than a few questions. Its YOUR train that will burn up.

      Or you can monitor the temperature of your motor every 30 seconds for an hour
      of operation to see if "this loco" and "that kind of pulse pack" is a good
      combination. Folks on the Nn3 list write about Marlin motors going up in
      smoke in 60 seconds on some exotic pulse-width type pulse packs.

      You see a lot about the 2800 packs. Folks I have a high level of confidence
      in use them. It is NOT a pulse pack, rather it has an interesting processed
      and complex output waveform. But plan to block them at less than full
      rotation. At full output, it puts out a full 12.5vdc RMS on the rails. Far,
      far too much. Measuring it with a "normal" meter is only accurate near the
      high end of the speed control. At the low end, your meter will lie, without
      a doubt.

      I actually own a "true" RMS meter. One that is not bothered by waveforms.
      Thank heavens for oil company surplus equipment auctions, otherwise I'd never
      own one ($3,000usd). Internally, it uses the input voltage to heat a
      thermocouple, then measures the temperature of the thermocouple and reads in
      "volts" of effective DC. If I can get "roundtuit" I'll hook a 2800 up to the
      meter and see where the 8 and 10 points are. You are the second person I've
      promised that to. Guess I'd better get busy.

      So what do I use. I make my own throttles from LM317 integrated circuits.
      Pure 8 VDC. Works for me. Very similiar to this circuit (not my web page):

      <A HREF="http://www2.ebtech.net/~pais/TTR_Throttle.html">TTR Throttle
      Circuit.</A>

      Clean rails, wheels and drivetrains are more important than exotic throttles
      in this scale anyway, or at least I think so.

      > I installed a Digitrax DCC in one of the
      > Marklin engines. When I run it on DCC I set the VMAX
      > to 8 volts (but don't know if I have to).

      Now I'm jealous. And yes, 8 volts is typical. Remember, DCC puts pulse
      power to the motor, not DC. Watch the heat. If you are really into DCC,
      some DCC motor overheating discussions can be found at:

      <A
      HREF="http://elnus.etech.hs-bremen.de/dccproject/measurements.html">Measuremen
      ts</A>

      and the full decoder project described at:

      <A HREF="http://elnus.etech.hs-bremen.de/dcc_decoder.html">dcc decoder </A>

      Glad to have you with us.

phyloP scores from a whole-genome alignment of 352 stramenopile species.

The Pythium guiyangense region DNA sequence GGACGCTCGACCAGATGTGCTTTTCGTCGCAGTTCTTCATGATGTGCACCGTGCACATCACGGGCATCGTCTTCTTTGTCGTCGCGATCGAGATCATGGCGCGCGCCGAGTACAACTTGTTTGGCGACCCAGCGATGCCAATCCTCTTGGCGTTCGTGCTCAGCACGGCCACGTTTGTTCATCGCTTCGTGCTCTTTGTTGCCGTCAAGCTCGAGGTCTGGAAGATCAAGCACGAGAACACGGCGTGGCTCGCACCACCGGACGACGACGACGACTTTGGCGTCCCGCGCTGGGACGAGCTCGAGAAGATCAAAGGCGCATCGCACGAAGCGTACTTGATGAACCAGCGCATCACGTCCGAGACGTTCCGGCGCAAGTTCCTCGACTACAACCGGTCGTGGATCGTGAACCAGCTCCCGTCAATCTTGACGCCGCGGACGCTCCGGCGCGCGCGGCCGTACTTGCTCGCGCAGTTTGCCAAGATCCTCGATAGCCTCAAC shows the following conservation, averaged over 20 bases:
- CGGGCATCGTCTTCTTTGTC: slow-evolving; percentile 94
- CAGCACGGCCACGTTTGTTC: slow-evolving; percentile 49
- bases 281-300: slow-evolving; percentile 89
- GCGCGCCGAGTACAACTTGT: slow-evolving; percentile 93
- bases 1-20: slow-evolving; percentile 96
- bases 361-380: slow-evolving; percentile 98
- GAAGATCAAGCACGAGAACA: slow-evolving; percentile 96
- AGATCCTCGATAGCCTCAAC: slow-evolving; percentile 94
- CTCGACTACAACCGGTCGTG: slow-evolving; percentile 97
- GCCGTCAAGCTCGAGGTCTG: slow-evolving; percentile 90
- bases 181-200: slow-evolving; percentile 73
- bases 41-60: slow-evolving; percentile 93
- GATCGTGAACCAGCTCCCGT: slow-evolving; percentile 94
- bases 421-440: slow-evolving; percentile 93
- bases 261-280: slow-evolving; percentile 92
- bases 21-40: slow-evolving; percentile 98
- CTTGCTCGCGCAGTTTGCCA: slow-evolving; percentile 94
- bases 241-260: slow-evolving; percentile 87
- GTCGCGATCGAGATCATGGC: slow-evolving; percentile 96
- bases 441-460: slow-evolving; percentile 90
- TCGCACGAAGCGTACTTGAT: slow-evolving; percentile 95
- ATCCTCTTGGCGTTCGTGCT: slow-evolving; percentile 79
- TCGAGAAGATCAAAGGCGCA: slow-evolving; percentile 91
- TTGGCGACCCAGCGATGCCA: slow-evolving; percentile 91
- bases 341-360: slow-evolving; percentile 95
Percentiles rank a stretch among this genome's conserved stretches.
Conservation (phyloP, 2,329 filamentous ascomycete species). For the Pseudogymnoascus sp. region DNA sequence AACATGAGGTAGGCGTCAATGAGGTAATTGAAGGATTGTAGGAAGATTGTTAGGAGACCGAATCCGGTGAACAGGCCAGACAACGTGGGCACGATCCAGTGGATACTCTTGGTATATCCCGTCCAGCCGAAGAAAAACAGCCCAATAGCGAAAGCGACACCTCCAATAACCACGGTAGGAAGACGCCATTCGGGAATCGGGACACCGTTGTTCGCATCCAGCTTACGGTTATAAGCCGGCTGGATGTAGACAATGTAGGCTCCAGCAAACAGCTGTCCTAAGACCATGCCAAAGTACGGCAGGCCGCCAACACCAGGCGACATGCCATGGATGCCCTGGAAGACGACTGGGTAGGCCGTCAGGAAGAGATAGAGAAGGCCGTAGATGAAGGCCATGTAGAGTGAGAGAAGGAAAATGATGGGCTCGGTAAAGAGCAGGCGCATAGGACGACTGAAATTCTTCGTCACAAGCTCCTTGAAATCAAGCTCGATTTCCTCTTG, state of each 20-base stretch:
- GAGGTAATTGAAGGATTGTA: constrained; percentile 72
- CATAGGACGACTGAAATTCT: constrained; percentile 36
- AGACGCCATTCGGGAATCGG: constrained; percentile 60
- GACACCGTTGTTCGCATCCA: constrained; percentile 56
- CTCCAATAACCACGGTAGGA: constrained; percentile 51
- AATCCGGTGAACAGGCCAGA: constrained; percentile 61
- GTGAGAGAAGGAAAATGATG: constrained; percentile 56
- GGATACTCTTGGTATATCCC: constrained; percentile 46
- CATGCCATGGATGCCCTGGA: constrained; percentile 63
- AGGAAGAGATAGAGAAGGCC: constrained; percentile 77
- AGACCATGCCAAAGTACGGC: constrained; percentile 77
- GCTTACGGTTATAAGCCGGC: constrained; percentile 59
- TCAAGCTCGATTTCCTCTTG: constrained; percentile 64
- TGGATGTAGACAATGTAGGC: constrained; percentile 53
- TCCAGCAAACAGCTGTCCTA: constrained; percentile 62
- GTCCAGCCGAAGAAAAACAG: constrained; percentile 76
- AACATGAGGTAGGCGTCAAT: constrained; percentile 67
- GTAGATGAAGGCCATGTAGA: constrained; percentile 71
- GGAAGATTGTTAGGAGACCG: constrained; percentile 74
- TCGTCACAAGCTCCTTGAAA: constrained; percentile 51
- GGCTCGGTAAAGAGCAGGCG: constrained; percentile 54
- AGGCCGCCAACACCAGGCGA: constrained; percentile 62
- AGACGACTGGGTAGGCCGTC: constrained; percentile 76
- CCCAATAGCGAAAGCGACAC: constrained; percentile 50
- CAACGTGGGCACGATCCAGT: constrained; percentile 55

Bill Kronenberger
      Houston
    • gunnar.edebrant@xxxxx.xx
      Greetings, Nothing much to add really after Bill and Jeffreys postings, but here are a few points who might be of interest: First of all: Märklin states that
      Message 2 of 7 , Dec 13, 1999
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        Greetings,

        Nothing much to add really after Bill and Jeffreys postings, but here are a few
        points who might be of interest:

        First of all: M�rklin states that the locos will cope with
        a max output of 10 V. Apparently they've tested this, at
        least it says so in the Swedish catalogue, and found that it
        won't harm your engine. I now too sure about that, but since
        you seldom run your trains on full speed it's probably not
        your main concern.

        Secondly, the only M�rklin power-pack that I have, 67011,
        (don't know the US one though) uses some modified pulsed
        way of supplying the power. From what I can remember it
        starts out using the pulsed output and then, once you turn
        the speed (knob) up, it converts to plain DC-levels.

        What really is the trouble is the wave-form of the pulsed
        output. A pure PWM (Pulse Width Modification, an output
        of max voltage hacked up into smaller parts) generates a
        lot high frequency components in the output. (I could
        probably try to explain this but since it was so long since
        I took the course in Fourier-analysis I'd probably make a
        mess of it.) Anyway, these high frequency components do not
        really like the coils in the engine and create a certain
        amount of excessive heat. The more square shaped the pulsed
        output is, the more high frequency components needed.